Ten years later, my broken heart is mended and I live a good, safe life. I live in a house, drive a car, have a job and a wife and a kid on the way. I live the suburban life: I look forward to weekends and cookouts and waking up every morning wrapped around a beautiful woman. I’m at peace with who I am and who I was and I have a pretty clear idea of who I want to be. My life, finally, is what I always wanted it to be.

In retrospect and revision, however, I look back on that night often. It haunts me, it makes me laugh, and it seems to have some sort of deep-rooted importance to who I once was and who I became. The night was the antithesis of Rockwellian, a moment of wholesale sleaze and despondency. I’ve always wondered what drives human beings to such dark places, metaphorical battlefields that torture the mind and destroy the body. I still can’t figure it out. Deep down, I don’t think I really want to. I don’t want to know where all that pain and bitterness and unimportance comes from. Desperation of that velocity must come from a place that is both bottomless and caliginous, a place that is cloudy with frailty and bereavement. It operates like a vector, greedily consuming the good in people, leaving the upright hobbled and crippled with weight. I don’t want to know that kind life. And, that’s important, or at least so to my small, simple mind. Because if you know what you don’t want, well, you’re one step closer to figuring out what you do want. And that’s what we’re all trying to do, right?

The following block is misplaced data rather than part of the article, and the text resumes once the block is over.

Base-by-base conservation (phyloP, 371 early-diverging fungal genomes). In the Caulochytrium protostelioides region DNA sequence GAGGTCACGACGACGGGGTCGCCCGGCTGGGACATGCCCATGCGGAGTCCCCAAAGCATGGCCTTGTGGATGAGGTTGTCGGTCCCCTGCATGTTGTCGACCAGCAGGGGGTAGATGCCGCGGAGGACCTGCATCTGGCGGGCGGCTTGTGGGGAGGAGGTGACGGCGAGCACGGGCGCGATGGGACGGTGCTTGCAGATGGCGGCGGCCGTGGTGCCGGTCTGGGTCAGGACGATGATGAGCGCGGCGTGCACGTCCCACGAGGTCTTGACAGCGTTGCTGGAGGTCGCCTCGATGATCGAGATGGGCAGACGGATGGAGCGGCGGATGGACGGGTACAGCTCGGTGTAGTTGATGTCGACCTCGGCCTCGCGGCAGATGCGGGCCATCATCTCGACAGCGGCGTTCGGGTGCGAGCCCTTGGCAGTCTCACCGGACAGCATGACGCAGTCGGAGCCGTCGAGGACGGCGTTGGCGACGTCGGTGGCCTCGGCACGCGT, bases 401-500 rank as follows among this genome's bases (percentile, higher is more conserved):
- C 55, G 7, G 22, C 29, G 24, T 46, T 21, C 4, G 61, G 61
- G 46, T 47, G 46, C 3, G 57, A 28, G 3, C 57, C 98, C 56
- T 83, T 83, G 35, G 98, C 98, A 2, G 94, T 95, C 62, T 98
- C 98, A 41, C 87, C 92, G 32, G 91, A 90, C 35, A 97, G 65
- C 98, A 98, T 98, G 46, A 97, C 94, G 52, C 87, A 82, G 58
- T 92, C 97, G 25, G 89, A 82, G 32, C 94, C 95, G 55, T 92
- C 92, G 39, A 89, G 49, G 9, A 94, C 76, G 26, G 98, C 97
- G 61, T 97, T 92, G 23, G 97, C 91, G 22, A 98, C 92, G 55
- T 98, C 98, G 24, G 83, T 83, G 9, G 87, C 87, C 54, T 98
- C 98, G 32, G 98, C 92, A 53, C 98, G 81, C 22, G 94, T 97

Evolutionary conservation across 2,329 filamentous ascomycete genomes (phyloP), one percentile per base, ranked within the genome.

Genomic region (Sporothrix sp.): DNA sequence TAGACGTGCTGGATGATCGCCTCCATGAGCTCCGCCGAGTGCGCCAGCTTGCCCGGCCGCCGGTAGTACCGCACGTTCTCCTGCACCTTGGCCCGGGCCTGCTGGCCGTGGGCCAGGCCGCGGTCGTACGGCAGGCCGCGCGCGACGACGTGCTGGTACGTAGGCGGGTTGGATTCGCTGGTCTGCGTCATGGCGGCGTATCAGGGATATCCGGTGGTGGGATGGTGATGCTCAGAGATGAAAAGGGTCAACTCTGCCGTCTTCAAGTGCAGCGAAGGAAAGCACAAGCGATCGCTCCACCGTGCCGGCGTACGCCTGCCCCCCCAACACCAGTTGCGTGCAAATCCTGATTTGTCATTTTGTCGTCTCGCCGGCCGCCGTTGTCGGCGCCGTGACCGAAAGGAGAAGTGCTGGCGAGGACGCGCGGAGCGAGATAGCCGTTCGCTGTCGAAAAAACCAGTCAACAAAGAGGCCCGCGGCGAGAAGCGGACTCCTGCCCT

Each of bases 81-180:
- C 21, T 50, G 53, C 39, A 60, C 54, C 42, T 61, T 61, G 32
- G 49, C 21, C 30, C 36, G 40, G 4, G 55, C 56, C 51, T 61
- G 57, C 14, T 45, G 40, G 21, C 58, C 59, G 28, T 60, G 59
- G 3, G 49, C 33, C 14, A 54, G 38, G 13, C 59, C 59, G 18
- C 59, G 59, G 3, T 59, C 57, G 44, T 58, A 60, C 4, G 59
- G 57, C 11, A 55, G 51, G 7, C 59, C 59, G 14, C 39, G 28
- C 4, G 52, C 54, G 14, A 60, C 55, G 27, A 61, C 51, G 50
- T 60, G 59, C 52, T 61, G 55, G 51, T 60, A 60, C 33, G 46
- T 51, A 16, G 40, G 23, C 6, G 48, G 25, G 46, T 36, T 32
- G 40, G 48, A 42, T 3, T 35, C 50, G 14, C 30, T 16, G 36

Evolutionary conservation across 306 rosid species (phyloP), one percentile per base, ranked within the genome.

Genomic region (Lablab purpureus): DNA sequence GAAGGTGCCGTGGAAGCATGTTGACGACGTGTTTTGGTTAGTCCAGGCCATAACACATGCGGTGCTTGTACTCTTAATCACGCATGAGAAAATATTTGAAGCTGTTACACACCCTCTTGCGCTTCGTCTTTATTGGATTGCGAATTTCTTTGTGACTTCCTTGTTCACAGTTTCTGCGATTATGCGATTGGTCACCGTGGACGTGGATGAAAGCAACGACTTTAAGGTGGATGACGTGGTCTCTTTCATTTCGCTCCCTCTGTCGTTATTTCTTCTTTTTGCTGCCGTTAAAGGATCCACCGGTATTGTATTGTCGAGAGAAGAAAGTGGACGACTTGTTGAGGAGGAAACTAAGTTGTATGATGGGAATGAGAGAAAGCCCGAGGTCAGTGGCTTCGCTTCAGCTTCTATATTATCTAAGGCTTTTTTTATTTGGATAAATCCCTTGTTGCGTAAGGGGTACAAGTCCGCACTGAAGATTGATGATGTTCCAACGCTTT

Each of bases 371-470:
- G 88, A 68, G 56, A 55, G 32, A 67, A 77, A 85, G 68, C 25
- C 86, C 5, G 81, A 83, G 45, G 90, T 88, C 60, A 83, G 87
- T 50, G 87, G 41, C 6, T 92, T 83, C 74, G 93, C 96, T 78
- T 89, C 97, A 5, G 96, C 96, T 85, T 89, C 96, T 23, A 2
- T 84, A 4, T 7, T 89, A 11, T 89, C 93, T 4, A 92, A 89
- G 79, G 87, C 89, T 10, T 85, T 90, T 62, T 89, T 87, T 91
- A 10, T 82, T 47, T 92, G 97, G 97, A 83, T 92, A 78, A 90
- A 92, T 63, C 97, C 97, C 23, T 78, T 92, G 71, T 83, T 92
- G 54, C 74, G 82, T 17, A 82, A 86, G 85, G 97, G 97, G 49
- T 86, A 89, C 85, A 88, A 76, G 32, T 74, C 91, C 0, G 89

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I remember the earlier version of this story. This one has so much more coherency and depth to it. The last paragraph is absolute gold.

Comment by Ben